Obviously there’s the whole range of love – romantic love, parental love, love of country or a cause… all of these have been covered spectacularly in musicals. Off the top of my head, Love Changes Everything from Aspects of Love, I’d Give My Life for You from Miss Saigon and Do You Hear the People Sing? from Les Misérables respectively. What I’m really looking at in this post is different ways romantic love manifests itself, as demonstrated spectacularly in Notre Dame de Paris by Richard Cocciante and Luc Plamondon. I don’t think it’s widely known in England although it did have a run in London with Dannii Minogue, and was featured on the Royal Variety Show one year. It’s not one of the blockbusters anyway, although it deserves to be – it’s stirring, powerful and has a modern edge whilst retaining the atmosphere of the time in which it’s set. (Quick disclaimer – to my shame I haven’t yet read Victor Hugo’s original book, so all references to story and characters here are entirely based on the musical).

The story features Esmeralda the gypsy and the three men who love her in their different, yet ultimately destructive, ways. Quasimodo, the hunchbacked bellringer, who loves her the most unselfishly and tries to protect her; Frollo the priest, whose lust overcomes his morals and eventually leads to Esmeralda’s execution; and Phoebus, the Captain of the King’s Archers who selfishly pursues her and takes advantage of her love for him despite being betrothed to another girl, and who betrays Esmeralda when she needs him even though she has risked her life to love him. These three men show the different facets of their love in the song Belle, in which they variously turn their back on the Church that has sheltered them, their priestly vocation and vows and their vows of fidelity to another woman. It’s the first time you get to know exactly how each of them feel about Esmeralda, whilst I have an image of her flitting just out of reach. It shows the power a woman could have over men even in an age dominated by man – each man is completely enthralled by her and breaks the rules they have set themselves in an effort to claim her.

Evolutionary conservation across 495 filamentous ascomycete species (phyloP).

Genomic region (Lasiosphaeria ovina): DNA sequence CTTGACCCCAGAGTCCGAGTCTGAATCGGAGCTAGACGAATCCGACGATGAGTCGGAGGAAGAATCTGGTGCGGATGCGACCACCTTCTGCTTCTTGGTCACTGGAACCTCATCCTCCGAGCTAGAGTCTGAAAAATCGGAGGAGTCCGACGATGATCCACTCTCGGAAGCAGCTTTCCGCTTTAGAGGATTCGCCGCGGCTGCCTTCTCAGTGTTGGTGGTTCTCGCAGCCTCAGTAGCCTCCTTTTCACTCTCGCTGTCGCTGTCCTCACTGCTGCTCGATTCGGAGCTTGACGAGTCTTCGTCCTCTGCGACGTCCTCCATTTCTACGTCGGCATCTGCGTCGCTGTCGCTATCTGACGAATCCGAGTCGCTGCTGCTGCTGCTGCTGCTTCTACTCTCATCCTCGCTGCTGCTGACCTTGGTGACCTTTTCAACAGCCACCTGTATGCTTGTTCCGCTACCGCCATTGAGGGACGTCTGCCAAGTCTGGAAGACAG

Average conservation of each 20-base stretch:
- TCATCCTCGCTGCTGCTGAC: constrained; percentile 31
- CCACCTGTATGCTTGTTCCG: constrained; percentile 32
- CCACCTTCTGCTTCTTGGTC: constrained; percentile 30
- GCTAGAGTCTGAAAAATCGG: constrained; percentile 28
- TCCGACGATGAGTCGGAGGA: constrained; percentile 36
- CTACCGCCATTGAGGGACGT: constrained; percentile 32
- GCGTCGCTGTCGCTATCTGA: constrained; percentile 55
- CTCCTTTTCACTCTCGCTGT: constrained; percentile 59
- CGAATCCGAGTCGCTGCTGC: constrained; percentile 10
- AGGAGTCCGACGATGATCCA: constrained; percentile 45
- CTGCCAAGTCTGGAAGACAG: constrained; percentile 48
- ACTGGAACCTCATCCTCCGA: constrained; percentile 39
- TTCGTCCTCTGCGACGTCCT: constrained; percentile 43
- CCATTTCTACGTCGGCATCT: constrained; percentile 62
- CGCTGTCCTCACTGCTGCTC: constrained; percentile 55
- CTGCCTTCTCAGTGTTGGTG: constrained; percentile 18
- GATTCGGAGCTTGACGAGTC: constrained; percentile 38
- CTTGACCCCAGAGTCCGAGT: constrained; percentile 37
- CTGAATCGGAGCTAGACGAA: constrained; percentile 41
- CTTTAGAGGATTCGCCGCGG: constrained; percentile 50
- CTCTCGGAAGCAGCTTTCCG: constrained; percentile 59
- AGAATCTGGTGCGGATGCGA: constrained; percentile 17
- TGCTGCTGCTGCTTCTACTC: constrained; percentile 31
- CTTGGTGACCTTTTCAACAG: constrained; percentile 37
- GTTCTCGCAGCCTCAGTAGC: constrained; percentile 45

Quasimodo alone recognises her free spirit – “A bird stretching out its wings to fly” is how he describes her at one point. His is the ultimate unrequited love, and he actually does die of a broken heart. He is the only one who wants what’s best for her even though he longs for her so much, to the extent that he murders the man who has raised him, the only one who has ever shown concern for him until now. His love for Esmeralda overcomes the love he has for Frollo, who he loves “more than any dog ever loved its master”. I think if you really want a heartbreaking love song, you could do worse than listen to Quasimodo’s Dieu Que Le Monde Est Injuste (God You Made the World All Wrong in the english version) – on YouTube here (ignore that the title says Vivre). Garou’s voice is perfectly imperfect as he mourns his own hopeless situation, the contrast between his ugliness and poverty, Esmeralda’s beauty and Phoebus’ wealth and handsomeness.

Frollo is the Bad Guy. In Belle he blames Esmeralda for inciting his own lustful thoughts. He basically admits that he wants to break his celibacy vows, he knows how wrong it is, yet it is Esmeralda who “is the devil incarnate” and who carries the weight of original sin. Belle is a foreshadow of Tu Vas Me Detruire where he sings of being torn apart by his obsession, of how he thought himself as hard and cold but consumed by lust and haunted by the gypsy’s eyes. And again he he blames Esmeralda and curses her. In the end, of course, he does destroy himself, and Esmeralda and Quasimodo alongside him. If Quasimodo’s is the ultimate unrequited love, Frollo’s is the ultimate destructive love.